The Information Security or network security industry uses the term “vulnerability” quite often, but you might find yourself asking the following questions:
- What is a Network Security Vulnerability or Information Technology Vulnerability?
- Where do vulnerabilities come from?
- How do I find and fix vulnerabilities on my network?
I will break down the nature of network security vulnerabilities, how they come into existence and how you can take action to eradicate them from your network. There are two main categories of vulnerabilities: software vulnerabilities and configuration vulnerabilities. We’ll take a look at each one separately.
What is a Software Vulnerability?
A software vulnerability refers to a flaw in a program’s code that might allow a hacker to take advantage of the system. Every electronic device that connects to a network runs some form of software, which means all devices are susceptible to software bugs – mistakes in the code that cause the program to behave unpredictably. If one of these bugs can be leveraged to compromise the device’s security, it is referred to as a vulnerability.
Software developers do their best to fix vulnerabilities before releasing their software, yet many will still be discovered after the software is made public. The developer combats these vulnerabilities by writing patches and updates. For example, Microsoft combats software vulnerabilities in Windows by releasing monthly updates and patches. These updates make slight modifications to the system’s software in order to fix vulnerabilities and make the system more secure. All computer users have experienced this in the form of your desktop interrupting their workday and asking to reboot, so it can finish installing updates. While this may be annoying or inconvenient, it helps keep your desktop secure. However, desktops are not the only things that need to be updated. IP phones, printers, web servers, email servers, file servers, routers, network switches and even firewalls need regular updates applied to fix vulnerabilities and keep hackers out.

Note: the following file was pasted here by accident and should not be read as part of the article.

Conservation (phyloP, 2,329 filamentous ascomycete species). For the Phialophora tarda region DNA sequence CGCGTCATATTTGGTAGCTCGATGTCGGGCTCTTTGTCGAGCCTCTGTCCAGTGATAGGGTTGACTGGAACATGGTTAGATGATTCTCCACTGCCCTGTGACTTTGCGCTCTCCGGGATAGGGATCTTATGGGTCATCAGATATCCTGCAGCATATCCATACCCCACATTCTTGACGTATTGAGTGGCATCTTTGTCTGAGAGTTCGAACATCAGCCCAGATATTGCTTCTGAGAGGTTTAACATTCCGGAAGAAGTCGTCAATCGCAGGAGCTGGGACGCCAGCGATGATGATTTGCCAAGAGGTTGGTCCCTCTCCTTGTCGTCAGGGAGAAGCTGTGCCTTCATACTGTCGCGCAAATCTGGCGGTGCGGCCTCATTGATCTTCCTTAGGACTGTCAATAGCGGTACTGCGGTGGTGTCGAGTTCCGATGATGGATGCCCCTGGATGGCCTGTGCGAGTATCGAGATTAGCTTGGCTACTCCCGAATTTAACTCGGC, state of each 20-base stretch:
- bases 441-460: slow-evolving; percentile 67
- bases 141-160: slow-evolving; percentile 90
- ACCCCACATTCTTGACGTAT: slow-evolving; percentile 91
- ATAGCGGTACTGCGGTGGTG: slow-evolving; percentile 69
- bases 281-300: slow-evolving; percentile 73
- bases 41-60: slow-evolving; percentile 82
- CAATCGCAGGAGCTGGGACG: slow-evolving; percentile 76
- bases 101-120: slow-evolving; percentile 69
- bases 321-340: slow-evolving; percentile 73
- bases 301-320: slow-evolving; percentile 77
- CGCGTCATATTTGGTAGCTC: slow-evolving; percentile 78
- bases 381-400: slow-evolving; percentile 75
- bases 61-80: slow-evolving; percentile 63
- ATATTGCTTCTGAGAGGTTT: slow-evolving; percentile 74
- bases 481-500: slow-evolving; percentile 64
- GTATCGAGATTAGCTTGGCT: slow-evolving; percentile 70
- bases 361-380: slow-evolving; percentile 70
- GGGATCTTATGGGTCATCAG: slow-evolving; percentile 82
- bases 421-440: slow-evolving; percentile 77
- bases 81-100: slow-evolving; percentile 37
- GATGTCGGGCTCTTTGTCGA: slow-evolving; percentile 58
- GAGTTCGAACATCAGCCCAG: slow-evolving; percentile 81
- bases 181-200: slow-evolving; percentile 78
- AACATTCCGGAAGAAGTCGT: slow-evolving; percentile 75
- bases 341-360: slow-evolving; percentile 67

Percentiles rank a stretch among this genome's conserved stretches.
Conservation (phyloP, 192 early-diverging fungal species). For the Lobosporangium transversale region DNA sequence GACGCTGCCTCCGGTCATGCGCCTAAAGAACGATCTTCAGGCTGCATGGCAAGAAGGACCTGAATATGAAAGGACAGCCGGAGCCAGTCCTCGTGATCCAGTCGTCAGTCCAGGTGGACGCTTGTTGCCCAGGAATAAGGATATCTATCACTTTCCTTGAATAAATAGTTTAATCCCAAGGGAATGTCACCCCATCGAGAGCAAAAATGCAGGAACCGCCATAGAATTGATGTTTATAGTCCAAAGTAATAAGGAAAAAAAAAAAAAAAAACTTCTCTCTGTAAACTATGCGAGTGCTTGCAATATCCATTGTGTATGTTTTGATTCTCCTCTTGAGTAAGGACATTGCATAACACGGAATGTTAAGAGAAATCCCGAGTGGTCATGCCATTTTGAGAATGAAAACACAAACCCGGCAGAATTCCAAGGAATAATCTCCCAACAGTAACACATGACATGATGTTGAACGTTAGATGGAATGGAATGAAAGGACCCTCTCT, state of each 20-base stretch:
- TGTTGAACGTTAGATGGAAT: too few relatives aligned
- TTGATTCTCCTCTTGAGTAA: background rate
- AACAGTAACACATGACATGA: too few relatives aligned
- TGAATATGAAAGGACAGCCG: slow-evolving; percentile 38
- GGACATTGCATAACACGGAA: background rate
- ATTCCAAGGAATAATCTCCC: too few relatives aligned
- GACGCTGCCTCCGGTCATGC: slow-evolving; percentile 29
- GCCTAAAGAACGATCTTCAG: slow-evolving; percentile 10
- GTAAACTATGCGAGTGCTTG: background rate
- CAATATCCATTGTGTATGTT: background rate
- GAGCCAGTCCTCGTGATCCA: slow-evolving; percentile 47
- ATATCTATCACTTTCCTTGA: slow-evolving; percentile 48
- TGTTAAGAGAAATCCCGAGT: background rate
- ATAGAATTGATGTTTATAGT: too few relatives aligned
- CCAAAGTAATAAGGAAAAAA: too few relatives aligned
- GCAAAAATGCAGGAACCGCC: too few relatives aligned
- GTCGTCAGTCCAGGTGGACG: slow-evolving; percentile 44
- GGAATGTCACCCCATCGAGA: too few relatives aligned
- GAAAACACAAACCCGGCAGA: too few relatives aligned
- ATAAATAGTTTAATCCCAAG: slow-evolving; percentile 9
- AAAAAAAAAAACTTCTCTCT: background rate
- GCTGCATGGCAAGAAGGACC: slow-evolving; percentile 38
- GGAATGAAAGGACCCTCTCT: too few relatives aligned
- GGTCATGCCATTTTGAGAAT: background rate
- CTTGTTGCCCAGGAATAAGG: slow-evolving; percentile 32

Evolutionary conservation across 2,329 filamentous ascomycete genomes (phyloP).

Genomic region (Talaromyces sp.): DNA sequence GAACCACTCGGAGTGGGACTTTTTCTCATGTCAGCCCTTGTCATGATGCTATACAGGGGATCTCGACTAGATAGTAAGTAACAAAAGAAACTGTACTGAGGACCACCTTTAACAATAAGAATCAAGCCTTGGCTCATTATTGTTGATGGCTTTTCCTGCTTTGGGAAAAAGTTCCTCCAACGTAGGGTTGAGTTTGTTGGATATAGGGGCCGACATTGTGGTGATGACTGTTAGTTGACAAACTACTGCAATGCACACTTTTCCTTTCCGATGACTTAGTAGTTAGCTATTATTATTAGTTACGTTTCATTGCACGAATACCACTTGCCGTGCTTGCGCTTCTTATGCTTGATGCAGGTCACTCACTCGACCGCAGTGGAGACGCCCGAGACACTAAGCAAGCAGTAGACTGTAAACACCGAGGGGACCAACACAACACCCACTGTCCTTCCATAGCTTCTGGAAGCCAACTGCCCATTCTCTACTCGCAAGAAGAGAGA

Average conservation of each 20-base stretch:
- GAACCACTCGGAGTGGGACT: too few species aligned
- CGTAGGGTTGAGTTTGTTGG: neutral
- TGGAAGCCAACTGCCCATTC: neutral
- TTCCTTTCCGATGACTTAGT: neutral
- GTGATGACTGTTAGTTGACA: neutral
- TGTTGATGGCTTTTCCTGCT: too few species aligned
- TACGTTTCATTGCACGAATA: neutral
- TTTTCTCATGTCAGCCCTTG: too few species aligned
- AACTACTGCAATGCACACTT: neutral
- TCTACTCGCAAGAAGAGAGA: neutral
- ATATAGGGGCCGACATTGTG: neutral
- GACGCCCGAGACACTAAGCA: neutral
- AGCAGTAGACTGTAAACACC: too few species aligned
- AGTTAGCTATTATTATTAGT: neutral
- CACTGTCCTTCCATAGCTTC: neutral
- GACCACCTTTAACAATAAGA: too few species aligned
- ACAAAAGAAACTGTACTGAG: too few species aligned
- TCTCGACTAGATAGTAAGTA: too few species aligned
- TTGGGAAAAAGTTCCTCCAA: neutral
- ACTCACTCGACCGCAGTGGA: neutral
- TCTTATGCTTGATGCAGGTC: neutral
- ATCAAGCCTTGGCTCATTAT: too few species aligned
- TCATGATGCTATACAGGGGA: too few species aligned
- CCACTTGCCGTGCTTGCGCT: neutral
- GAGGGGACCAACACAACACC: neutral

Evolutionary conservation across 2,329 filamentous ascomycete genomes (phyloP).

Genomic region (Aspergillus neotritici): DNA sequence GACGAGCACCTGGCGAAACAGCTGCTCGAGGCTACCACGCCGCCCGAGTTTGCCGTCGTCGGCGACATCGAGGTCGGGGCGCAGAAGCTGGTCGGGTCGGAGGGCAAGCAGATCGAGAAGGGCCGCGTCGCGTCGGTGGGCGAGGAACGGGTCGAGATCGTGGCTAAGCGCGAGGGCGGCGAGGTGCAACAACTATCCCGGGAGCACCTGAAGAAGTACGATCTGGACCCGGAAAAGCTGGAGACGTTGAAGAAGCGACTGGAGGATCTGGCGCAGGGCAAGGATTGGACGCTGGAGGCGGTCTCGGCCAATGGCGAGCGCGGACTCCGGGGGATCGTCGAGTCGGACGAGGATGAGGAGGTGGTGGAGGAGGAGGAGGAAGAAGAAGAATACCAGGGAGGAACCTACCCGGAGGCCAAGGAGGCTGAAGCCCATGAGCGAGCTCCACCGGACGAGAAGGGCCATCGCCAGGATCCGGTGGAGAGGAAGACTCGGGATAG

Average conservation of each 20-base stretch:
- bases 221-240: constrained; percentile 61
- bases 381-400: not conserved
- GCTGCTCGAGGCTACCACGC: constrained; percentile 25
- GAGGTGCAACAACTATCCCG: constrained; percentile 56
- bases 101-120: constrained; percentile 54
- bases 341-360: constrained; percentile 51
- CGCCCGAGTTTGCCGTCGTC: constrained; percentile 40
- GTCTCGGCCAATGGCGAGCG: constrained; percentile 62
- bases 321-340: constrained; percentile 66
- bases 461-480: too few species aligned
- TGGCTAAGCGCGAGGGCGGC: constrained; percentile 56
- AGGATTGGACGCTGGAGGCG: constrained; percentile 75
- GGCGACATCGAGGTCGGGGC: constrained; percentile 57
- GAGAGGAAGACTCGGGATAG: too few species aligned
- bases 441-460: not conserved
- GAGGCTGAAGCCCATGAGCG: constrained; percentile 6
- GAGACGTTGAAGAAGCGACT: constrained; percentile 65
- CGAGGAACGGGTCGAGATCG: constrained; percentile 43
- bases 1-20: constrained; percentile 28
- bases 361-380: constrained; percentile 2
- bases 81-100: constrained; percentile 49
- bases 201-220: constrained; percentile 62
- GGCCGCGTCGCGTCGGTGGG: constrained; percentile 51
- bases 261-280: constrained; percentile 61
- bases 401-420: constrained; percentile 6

What is a Configuration Vulnerability?
Configuration vulnerabilities refer to security flaws caused by setting up a system improperly, or by failing to change dangerous default settings. Nearly every device that connects to a network can be configured with countless software settings. Unfortunately, some of these settings are insecure right out-of-the box, and unless they are changed, the effectively lay out the welcome mat for hackers. Other settings may be secure at first, but tend to be changed because the security feature is deemed annoying or inconvenient.
A classic example of this is represented by network devices that use default usernames and passwords like “admin/admin” or “admin/password”. This makes a hacker’s job very easy; they can just log in and do as they please with virtually no hacking required! Another example of a configuration vulnerability is disabling the need to log-in for an FTP server because it’s too inconvenient to type a password every time you need to access your files remotely. The FTP software itself may be secure, but we just disabled all the built-in security. This would be similar to buying a thick steel door to protect our home, but never locking it. Software developers are getting better at making sure devices are secure when you first install them on your network, but they still require proper setup and maintenance to keep them locked down.
How can I prevent attacks?
Software companies understand the inherent risk and flaws with the software they develop. Because of this, they spend millions of dollars every year having their team re-write the software code to fix issues. These fixes or updates are known in the IT community as patches. Every month, for example, Microsoft releases updates to their code. This day was formalized in October 2003 as Black Tuesday or Patch Tuesday, which is the second Tuesday of every month. Similarly, every device that uses software and is connected to the internet (pretty much every electronic device, except for a calculator) has updates and patches that need to be run on the device.
As soon as a software update is publicly pushed out, hackers also have access to the update. They will immediately start to reverse engineer the update to determine the flaw in the code the patch was designed to correct. As soon as the update is released, the clock is ticking as to how long it will take for hackers to find ways to modify the code on a computer (or any other piece of hardware, for that matter) to allow them access into the system.
The next time your computer or any other device you are using prompts you to run an update; I would suggest you take the time to make sure the software update is complete.
For more information please contact John Pohlman directly at 801-889-1383